Poaching Endangered Game On The Rise During Faux COVID ‘Crisis’

Written by Wes Walker on May 1, 2020

If you’re following me, you’ve seen my passion for African animals—the focus of my recent series you can see here.
African wildlife is in crisis.  Rhino poaching before the COVID19 crisis had increased by 9000% in Africa since 2007.

Since the global shutdown, poaching is rising sharply again, as reported last week.  The hunting industry, which provides significant revenue and protection for many wildlife habitats in South Africa and beyond has been completely shut down as well, leaving reserves that rely on that revenue helpless.

Many Rangers have found themselves not just watching over wildlife, but fighting a war.  They face AK47s and powerful syndicates as they protect lions, elephants, rhino and more — and their habitats.

A new group emerged called EDGE, a non-profit from the US working with US Army Special Operations Veterans to enhance capabilities of those protecting rhino and more. They are unlike any group before them. They are mature, methodical and have extensive local partnerships to accomplish their mission.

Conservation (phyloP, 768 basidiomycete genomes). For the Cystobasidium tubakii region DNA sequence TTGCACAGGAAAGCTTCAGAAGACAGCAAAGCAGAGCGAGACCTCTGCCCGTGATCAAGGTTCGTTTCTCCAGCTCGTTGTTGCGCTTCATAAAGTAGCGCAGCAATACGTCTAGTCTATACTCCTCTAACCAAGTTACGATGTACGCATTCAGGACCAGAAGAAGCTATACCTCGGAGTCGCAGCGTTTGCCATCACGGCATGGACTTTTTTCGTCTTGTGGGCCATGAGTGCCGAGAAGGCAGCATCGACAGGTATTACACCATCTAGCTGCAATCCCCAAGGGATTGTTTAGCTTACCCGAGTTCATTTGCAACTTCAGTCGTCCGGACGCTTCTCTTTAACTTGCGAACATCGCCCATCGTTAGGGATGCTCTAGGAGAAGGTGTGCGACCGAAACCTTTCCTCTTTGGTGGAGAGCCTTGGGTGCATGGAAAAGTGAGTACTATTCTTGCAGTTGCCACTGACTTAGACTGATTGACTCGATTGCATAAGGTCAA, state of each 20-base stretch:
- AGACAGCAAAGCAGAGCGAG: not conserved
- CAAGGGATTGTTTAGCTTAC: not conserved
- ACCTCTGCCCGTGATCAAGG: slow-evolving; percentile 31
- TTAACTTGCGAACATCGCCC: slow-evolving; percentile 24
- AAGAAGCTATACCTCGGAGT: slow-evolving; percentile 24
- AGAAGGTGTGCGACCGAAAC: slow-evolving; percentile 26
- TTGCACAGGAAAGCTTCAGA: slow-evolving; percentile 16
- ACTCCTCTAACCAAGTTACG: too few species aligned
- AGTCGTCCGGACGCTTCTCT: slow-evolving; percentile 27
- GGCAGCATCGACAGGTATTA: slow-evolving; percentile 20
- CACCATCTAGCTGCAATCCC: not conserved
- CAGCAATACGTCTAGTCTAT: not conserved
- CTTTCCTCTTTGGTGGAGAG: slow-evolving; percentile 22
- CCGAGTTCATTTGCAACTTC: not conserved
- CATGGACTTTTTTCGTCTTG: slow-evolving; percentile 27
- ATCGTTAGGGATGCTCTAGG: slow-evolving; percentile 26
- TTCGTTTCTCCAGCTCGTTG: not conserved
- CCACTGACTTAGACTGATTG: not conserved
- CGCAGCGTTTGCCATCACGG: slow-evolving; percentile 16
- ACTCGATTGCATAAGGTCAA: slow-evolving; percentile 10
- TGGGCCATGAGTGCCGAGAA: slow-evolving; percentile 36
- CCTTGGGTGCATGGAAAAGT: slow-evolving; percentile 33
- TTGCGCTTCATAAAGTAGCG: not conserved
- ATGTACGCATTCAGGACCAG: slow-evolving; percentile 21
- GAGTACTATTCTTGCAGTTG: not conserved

EDGE is unique, ambitious, and focuses on both developing more capable rangers as well as helping communities that live near wildlife in South Africa, Botswana, Malawi and other places.
Poaching in Africa is a global crisis and we’re thrilled to see US Special Ops combat vets headed over to help solve it.
COVID-19 may have started with a Pangolin trafficked out of Africa — EDGE and others want to stop the supply to the wet markets, keeping wild places wild, and ensure a future for the Rhino.
You can find out more about EDGE here: www.ecodefensegroup.org

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